Apple Music does not provide a free version, but is offering a three-month free trial period. Read more »

Pandora Wins In ASCAP’s Appeal of Payment Rate

Archived in the category: Legal and Management
Posted by admin on 06 May 15 - 0 Comments

By Ed Christman

May 06, 2015 2:33 PM EDT

The U.S. Second Circuit Court of Appeals has ruled in favor of Pandora, saying that the 1.85 percent of revenue cost set by the ASCAP v. Pandora rate court is reasonable for all five years of the license; and affirming the ruling by Judge Denise Cote, the ASCAP/Pandora rate court judge, that partial withdrawals of digital rights under the consent decree are not allowed.

ASCAP had appealed the 1.85 percent rate set by Judge Denise Cote for Pandora’s license, which is set to expire on Dec. 31 of this year. Read more »

By Eriq Gardner, The Hollywood Reporter

April 14, 2015 3:20 PM EDT

Universal Music has agreed to pay up to $11.5 million and bump up royalties going forward to resolve a contention lawsuit that alleged it had cheated recording artists by improperly classifying digital downloads off of services like Apple’s iTunes as “sales” rather than “licenses.”

The settlement, filed on Tuesday and needing judge’s approval, would compensate an estimated 7,500 artists including named plaintiffs Chuck D. of Public Enemy, Rick James (by way of trust), Dave Mason of Traffic, Whitesnake, Andres Titus of Black Sheep, Ron Tyson of The Temptations, Martha Davis of The Motels, Feliciano Tavares and a few others. Read more »

Van Halen Settles Lawsuit With Drummer’s Ex-Wife

Archived in the category: Legal and Management
Posted by admin on 13 Jan 15 - 0 Comments

By Eriq Gardner, The Hollywood Reporter

January 09, 2015 5:54 PM EST

Nearly two decades after Kelly Van Halen divorced drummer Alex Van Halen, she’s free to continue to use her famous last name on designer merchandise. All it took was three years of fighting at the U.S. Trademark Office and another 15 months in a California federal courtroom.

On Monday, attorneys for both Van Halen parties informed a judge that a lawsuit filed in October 2013 should be dismissed. The Hollywood Reporter has confirmed that the dispute has been settled.

After divorcing from Alex, Kelly Van Halen named her construction and interior design company after herself and attempted to register a trademark on her own name for products like chairs, children’s blankets, bathing suits, building construction, interior design services and more. Read more »

By Eriq Gardner, The Hollywood Reporter

December 22, 2014 5:04 PM EST

There are songs, and then there are dances. Here’s a song-and-dance routine that, according to one of the lawyers involved, could amount to a billion-dollar lawsuit against YouTube.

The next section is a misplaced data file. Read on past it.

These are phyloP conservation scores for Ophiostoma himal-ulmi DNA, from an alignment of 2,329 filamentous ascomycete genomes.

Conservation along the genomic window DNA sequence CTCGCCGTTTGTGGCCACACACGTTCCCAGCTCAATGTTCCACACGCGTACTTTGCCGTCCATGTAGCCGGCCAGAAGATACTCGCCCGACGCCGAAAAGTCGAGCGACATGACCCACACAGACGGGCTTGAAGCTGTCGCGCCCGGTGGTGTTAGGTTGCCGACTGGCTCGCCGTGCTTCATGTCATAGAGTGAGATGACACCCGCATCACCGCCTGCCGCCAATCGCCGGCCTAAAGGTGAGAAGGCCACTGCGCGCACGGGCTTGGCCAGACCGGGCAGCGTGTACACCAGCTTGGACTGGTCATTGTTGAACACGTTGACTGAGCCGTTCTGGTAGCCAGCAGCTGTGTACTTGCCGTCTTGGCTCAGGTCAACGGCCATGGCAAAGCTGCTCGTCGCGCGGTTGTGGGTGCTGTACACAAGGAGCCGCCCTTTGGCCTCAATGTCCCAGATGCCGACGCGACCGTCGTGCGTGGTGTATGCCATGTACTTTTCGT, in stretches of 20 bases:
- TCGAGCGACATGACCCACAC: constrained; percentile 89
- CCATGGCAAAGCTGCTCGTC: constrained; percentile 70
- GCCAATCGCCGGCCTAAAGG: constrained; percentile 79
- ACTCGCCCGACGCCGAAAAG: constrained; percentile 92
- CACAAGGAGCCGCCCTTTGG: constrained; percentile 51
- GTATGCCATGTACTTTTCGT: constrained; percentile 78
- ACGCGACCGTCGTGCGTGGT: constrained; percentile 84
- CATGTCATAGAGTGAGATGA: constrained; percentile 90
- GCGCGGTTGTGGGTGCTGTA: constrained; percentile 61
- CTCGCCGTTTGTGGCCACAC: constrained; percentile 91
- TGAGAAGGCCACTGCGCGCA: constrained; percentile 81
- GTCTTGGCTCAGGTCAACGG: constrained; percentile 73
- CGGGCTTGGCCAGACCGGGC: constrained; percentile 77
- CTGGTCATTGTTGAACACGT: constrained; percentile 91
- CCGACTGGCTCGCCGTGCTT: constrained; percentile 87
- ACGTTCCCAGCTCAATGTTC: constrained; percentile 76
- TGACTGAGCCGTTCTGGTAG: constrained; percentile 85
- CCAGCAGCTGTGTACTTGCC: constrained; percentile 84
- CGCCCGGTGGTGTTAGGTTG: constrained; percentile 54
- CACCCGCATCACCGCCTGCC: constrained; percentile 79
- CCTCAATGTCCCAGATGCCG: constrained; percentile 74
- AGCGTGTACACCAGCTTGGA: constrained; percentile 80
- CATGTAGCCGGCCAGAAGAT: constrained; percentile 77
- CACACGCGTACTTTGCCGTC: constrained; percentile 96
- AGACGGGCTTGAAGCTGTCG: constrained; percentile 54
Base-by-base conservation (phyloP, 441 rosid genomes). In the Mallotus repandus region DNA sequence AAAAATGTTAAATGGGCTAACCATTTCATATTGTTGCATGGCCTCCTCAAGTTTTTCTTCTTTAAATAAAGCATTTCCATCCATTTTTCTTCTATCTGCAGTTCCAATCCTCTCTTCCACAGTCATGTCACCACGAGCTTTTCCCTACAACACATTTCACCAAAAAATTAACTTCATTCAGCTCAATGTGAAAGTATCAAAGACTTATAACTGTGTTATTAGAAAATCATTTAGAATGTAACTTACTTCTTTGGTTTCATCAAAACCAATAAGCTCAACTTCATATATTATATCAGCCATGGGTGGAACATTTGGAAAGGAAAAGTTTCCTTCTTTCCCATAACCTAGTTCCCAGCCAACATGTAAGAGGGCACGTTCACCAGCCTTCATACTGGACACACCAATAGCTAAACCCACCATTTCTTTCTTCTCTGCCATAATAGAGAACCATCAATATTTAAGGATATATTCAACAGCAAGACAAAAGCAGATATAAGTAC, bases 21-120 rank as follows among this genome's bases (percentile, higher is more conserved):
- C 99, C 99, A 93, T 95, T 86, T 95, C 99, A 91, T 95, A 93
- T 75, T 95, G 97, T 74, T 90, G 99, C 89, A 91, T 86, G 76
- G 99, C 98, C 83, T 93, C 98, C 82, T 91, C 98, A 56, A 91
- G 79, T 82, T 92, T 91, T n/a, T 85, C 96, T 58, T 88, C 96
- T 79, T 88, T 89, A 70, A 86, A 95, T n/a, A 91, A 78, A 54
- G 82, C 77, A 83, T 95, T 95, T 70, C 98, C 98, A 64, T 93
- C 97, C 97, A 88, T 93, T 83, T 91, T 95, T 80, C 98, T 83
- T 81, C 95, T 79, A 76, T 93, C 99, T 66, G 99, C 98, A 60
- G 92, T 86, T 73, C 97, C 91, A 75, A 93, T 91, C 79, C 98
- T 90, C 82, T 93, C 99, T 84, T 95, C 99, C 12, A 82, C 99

Through a new outfit called Global Music Rights, music industry heavyweight Irving Azoff manages the performance rights of some 20,000 songs including works composed by the Eagles, Pharrell Williams, John Lennon and others. Many of the songs were previously handled by ASCAP and BMI, which thanks to consent decrees with the Justice Department, were subject to blanket licenses anytime a digital outlet like YouTube requested one. Not anymore. Read more »

By Eriq Gardner, The Hollywood Reporter

December 14, 2014 1:46 PM EST

A closely-watched dispute between Smokey Robinson and his ex-wife Claudette Robinson over song rights is about to be resolved. On Thursday (Dec. 11), the parties told a judge that they had reached a settlement in principle.

The battle involves termination rights under the 1976 Copyright Act. The legendary R&B singer, whose songs include “My Girl” and “You’ve Really Got a Hold on Me,” is in the process of reclaiming rights to his works. But as he was doing this, the woman he was married to between 1957 and 1986, who says she put a hold on her own singing career to take care of the kids, asserted that she deserved a 50 percent share of what he recovered.

his led Smokey to file a lawsuit for declaratory relief with Claudette filing counterclaims. Read more »

Jay Z Has Lawsuit Over One-Syllable Sample Run Out of Town

Archived in the category: Legal and Management
Posted by admin on 15 Dec 14 - 0 Comments

By Eriq Gardner, The Hollywood Reporter

December 09, 2014 4:35 PM EST

When it comes to unlicensed samples, New York federal judge Lewis Kaplan has limits. On Monday, he dismissed TufAmerica’s lawsuit claiming that Jay Z and his record companies violated copyright by sampling an “oh” on the song “Run This Town,” released on the album The Blueprint 3.

Yes, that’s right. One syllable.

The plaintiff alleged that the “oh” came from an older sound recording entitled “Hook & Sling Part 1.”

In Judge Kaplan’s ruling, he steps over the question of whether “oh” deserves copyright protection. Read more »